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Chandas (छन्दस्) refers to Sanskrit prosody and represents one of the six Vedangas (auxiliary disciplines belonging to the study of the Vedas). The science of prosody (chandas-shastra) focusses on the study of the poetic meters such as the commonly known twenty-six metres mentioned by Pingalas.

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Purana and Itihasa (epic history)

[«previous next»] — Samudraka in Purana glossary
Source: JatLand: List of Mahabharata people and places

Samudraka (समुद्रक) refers to the name of a Tīrtha (pilgrim’s destination) mentioned in the Mahābhārata (cf. III.82.37). Note: The Mahābhārata (mentioning Samudraka) is a Sanskrit epic poem consisting of 100,000 ślokas (metrical verses) and is over 2000 years old.

Purana book cover
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The Purana (पुराण, purāṇas) refers to Sanskrit literature preserving ancient India’s vast cultural history, including historical legends, religious ceremonies, various arts and sciences. The eighteen mahapuranas total over 400,000 shlokas (metrical couplets) and date to at least several centuries BCE.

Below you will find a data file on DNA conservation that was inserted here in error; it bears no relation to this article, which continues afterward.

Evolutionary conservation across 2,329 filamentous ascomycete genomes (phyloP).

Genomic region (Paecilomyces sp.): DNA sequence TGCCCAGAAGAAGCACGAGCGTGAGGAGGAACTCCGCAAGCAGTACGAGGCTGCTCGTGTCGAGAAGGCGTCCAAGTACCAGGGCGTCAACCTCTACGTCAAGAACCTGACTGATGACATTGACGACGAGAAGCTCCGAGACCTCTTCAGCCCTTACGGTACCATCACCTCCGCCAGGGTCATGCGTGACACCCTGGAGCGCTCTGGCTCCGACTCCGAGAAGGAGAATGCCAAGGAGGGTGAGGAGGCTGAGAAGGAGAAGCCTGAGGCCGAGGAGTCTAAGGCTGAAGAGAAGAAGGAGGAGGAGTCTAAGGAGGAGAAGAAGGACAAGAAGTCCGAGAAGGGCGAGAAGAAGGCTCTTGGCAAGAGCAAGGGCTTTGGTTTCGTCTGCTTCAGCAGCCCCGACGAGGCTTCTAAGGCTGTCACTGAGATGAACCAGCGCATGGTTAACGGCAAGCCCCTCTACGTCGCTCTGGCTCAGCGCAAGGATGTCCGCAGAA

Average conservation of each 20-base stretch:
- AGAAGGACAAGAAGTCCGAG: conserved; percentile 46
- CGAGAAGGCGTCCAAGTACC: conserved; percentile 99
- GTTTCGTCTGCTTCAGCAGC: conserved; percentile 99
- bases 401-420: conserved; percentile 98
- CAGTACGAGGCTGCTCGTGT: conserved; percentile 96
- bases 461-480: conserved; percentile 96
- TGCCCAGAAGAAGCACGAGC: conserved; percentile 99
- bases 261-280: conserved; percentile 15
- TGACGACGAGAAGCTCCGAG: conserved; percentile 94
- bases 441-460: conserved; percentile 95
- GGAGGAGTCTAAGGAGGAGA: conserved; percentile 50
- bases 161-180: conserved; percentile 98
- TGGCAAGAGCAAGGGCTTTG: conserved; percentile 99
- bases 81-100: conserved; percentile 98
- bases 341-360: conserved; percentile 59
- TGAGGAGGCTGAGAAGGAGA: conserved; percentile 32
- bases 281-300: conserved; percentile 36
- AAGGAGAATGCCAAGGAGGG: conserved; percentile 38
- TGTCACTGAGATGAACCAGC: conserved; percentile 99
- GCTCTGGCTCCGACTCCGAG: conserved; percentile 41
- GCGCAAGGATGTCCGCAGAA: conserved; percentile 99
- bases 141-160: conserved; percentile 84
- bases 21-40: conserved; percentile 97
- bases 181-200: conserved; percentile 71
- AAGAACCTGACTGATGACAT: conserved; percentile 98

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Biology (plants and animals)

[«previous next»] — Samudraka in Biology glossary
Source: Google Books: CRC World Dictionary (Regional names)

Samudraka in India is the name of a plant defined with Leea macrophylla in various botanical sources. This page contains potential references in Ayurveda, modern medicine, and other folk traditions or local practices It has the synonym Ampelocissus sikkimensis auct. non (M.A. Lawson) Planch. (among others).

Example references for further research on medicinal uses or toxicity (see latin names for full list):